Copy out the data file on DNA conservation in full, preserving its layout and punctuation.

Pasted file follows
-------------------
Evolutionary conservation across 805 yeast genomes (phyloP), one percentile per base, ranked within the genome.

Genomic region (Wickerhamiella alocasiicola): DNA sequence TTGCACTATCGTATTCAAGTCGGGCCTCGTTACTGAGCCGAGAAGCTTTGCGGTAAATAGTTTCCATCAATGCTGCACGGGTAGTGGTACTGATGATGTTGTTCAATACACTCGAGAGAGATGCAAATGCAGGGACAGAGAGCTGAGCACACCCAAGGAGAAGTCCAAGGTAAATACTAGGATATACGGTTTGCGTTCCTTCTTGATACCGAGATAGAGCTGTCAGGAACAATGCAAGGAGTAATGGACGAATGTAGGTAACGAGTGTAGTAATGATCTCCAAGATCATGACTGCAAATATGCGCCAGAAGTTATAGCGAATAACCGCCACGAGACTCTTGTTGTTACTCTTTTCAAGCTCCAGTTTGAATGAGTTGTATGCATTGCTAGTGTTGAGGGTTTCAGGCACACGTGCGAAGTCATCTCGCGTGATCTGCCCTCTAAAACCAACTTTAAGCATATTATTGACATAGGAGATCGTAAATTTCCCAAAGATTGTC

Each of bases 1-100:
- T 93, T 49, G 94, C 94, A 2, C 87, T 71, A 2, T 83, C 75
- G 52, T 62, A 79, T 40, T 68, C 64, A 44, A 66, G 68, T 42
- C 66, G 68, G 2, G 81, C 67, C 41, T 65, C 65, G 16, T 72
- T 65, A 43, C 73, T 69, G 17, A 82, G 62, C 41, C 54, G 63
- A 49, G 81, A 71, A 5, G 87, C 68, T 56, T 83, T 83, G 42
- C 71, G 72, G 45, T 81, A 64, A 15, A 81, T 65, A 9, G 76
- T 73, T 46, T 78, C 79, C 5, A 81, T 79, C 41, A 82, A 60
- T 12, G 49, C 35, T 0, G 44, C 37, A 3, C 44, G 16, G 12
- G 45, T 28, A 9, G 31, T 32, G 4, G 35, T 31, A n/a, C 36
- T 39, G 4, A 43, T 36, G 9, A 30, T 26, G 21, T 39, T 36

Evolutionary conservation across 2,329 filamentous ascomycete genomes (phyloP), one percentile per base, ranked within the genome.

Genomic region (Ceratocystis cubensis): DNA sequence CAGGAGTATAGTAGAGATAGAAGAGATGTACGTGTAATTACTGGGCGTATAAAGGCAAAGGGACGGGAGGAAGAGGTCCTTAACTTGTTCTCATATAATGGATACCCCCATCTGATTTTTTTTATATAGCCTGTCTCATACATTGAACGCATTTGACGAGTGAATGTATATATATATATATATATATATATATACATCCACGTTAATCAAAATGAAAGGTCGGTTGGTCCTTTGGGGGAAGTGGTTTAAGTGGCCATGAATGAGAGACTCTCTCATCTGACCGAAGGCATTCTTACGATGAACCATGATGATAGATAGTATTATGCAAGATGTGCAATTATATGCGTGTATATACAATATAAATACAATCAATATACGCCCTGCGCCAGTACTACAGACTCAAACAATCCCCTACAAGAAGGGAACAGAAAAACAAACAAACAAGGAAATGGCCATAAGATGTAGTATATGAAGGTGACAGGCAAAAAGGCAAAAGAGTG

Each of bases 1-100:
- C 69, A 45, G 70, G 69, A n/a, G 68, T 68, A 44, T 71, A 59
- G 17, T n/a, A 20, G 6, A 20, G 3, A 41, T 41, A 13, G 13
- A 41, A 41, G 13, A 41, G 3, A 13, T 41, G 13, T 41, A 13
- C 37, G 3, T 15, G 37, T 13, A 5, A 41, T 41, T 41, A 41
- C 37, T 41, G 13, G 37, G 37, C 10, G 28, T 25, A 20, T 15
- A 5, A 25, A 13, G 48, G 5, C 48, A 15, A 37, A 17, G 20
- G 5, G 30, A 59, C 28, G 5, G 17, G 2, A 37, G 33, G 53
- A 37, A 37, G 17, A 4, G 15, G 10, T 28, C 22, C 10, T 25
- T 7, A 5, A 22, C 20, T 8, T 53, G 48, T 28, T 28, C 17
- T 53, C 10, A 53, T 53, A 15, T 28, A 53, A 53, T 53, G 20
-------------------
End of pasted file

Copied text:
Evolutionary conservation across 805 yeast genomes (phyloP), one percentile per base, ranked within the genome.

Genomic region (Wickerhamiella alocasiicola): DNA sequence TTGCACTATCGTATTCAAGTCGGGCCTCGTTACTGAGCCGAGAAGCTTTGCGGTAAATAGTTTCCATCAATGCTGCACGGGTAGTGGTACTGATGATGTTGTTCAATACACTCGAGAGAGATGCAAATGCAGGGACAGAGAGCTGAGCACACCCAAGGAGAAGTCCAAGGTAAATACTAGGATATACGGTTTGCGTTCCTTCTTGATACCGAGATAGAGCTGTCAGGAACAATGCAAGGAGTAATGGACGAATGTAGGTAACGAGTGTAGTAATGATCTCCAAGATCATGACTGCAAATATGCGCCAGAAGTTATAGCGAATAACCGCCACGAGACTCTTGTTGTTACTCTTTTCAAGCTCCAGTTTGAATGAGTTGTATGCATTGCTAGTGTTGAGGGTTTCAGGCACACGTGCGAAGTCATCTCGCGTGATCTGCCCTCTAAAACCAACTTTAAGCATATTATTGACATAGGAGATCGTAAATTTCCCAAAGATTGTC

Each of bases 1-100:
- T 93, T 49, G 94, C 94, A 2, C 87, T 71, A 2, T 83, C 75
- G 52, T 62, A 79, T 40, T 68, C 64, A 44, A 66, G 68, T 42
- C 66, G 68, G 2, G 81, C 67, C 41, T 65, C 65, G 16, T 72
- T 65, A 43, C 73, T 69, G 17, A 82, G 62, C 41, C 54, G 63
- A 49, G 81, A 71, A 5, G 87, C 68, T 56, T 83, T 83, G 42
- C 71, G 72, G 45, T 81, A 64, A 15, A 81, T 65, A 9, G 76
- T 73, T 46, T 78, C 79, C 5, A 81, T 79, C 41, A 82, A 60
- T 12, G 49, C 35, T 0, G 44, C 37, A 3, C 44, G 16, G 12
- G 45, T 28, A 9, G 31, T 32, G 4, G 35, T 31, A n/a, C 36
- T 39, G 4, A 43, T 36, G 9, A 30, T 26, G 21, T 39, T 36

Evolutionary conservation across 2,329 filamentous ascomycete genomes (phyloP), one percentile per base, ranked within the genome.

Genomic region (Ceratocystis cubensis): DNA sequence CAGGAGTATAGTAGAGATAGAAGAGATGTACGTGTAATTACTGGGCGTATAAAGGCAAAGGGACGGGAGGAAGAGGTCCTTAACTTGTTCTCATATAATGGATACCCCCATCTGATTTTTTTTATATAGCCTGTCTCATACATTGAACGCATTTGACGAGTGAATGTATATATATATATATATATATATATATACATCCACGTTAATCAAAATGAAAGGTCGGTTGGTCCTTTGGGGGAAGTGGTTTAAGTGGCCATGAATGAGAGACTCTCTCATCTGACCGAAGGCATTCTTACGATGAACCATGATGATAGATAGTATTATGCAAGATGTGCAATTATATGCGTGTATATACAATATAAATACAATCAATATACGCCCTGCGCCAGTACTACAGACTCAAACAATCCCCTACAAGAAGGGAACAGAAAAACAAACAAACAAGGAAATGGCCATAAGATGTAGTATATGAAGGTGACAGGCAAAAAGGCAAAAGAGTG

Each of bases 1-100:
- C 69, A 45, G 70, G 69, A n/a, G 68, T 68, A 44, T 71, A 59
- G 17, T n/a, A 20, G 6, A 20, G 3, A 41, T 41, A 13, G 13
- A 41, A 41, G 13, A 41, G 3, A 13, T 41, G 13, T 41, A 13
- C 37, G 3, T 15, G 37, T 13, A 5, A 41, T 41, T 41, A 41
- C 37, T 41, G 13, G 37, G 37, C 10, G 28, T 25, A 20, T 15
- A 5, A 25, A 13, G 48, G 5, C 48, A 15, A 37, A 17, G 20
- G 5, G 30, A 59, C 28, G 5, G 17, G 2, A 37, G 33, G 53
- A 37, A 37, G 17, A 4, G 15, G 10, T 28, C 22, C 10, T 25
- T 7, A 5, A 22, C 20, T 8, T 53, G 48, T 28, T 28, C 17
- T 53, C 10, A 53, T 53, A 15, T 28, A 53, A 53, T 53, G 20